Semliki National Park was gazetted in 1993 and covers an area of 220 square kilometers/22,000 hectares. This Park is characterized by the extensive Savannah grasslands, hot springs, Semliki River, lowland tropical rainforests bordered by the magical Mountains of the Moon. It is a home to over 53 mammal species including several primates such as chimpanzees and over 441 bird species with some species being typical forest bird species. Much as this National park is rich with Biodiversity, it is not usually added on itineraries for safaris.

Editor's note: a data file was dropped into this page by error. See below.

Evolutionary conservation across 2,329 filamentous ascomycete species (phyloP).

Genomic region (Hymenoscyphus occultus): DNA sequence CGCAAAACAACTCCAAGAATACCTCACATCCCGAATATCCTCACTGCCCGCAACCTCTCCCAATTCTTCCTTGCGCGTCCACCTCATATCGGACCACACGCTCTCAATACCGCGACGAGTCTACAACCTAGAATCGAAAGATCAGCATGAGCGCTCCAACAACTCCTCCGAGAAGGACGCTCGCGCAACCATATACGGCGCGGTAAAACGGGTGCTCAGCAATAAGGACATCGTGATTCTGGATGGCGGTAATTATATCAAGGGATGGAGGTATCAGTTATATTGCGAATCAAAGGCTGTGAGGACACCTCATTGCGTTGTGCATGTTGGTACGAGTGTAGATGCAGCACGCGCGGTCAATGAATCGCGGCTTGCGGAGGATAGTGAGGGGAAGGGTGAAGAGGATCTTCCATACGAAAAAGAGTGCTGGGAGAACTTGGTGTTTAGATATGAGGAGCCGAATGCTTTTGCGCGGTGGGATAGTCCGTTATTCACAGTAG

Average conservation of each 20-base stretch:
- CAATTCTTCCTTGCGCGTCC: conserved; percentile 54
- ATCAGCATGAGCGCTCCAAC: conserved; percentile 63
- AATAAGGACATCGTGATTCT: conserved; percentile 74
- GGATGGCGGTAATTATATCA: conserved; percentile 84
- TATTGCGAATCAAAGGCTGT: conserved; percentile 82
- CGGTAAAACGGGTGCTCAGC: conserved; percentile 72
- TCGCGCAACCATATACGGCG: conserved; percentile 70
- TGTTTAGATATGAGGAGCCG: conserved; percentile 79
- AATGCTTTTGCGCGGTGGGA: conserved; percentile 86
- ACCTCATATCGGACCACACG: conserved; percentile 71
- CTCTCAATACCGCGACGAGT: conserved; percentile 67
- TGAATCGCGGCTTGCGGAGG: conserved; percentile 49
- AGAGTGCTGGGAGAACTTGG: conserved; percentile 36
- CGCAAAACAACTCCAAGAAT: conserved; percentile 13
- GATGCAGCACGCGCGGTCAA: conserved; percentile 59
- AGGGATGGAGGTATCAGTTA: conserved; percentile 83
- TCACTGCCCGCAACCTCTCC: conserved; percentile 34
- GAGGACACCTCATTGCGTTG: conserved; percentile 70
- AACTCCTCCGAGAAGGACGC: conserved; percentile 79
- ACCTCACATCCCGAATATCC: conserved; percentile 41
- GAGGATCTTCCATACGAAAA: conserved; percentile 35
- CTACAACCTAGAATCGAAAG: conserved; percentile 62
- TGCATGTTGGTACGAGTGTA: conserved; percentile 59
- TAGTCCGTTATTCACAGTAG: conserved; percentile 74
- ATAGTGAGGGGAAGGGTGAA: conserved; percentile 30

Activities in Semliki National Park;
There are several National parks in Uganda that offer outstanding game drive experiences, but Semliki National park is among the top. There are currently three well maintained game tracks that stretch across the Savannah plains of the Toro Semliki Wildlife Reserve. These tracks allow tourists to encounter the residents of the Park that include over 53 mammal species such as smaller Forest and larger savannah elephants that are rarely seen of course, the waterbucks, buffaloes, warthogs, the rare bush babies, Uganda Kobs and if you are lucky, you will come cross the Leopards and the Pygmy hippos. This Park can be visited for both day and night/nocturnal game drives.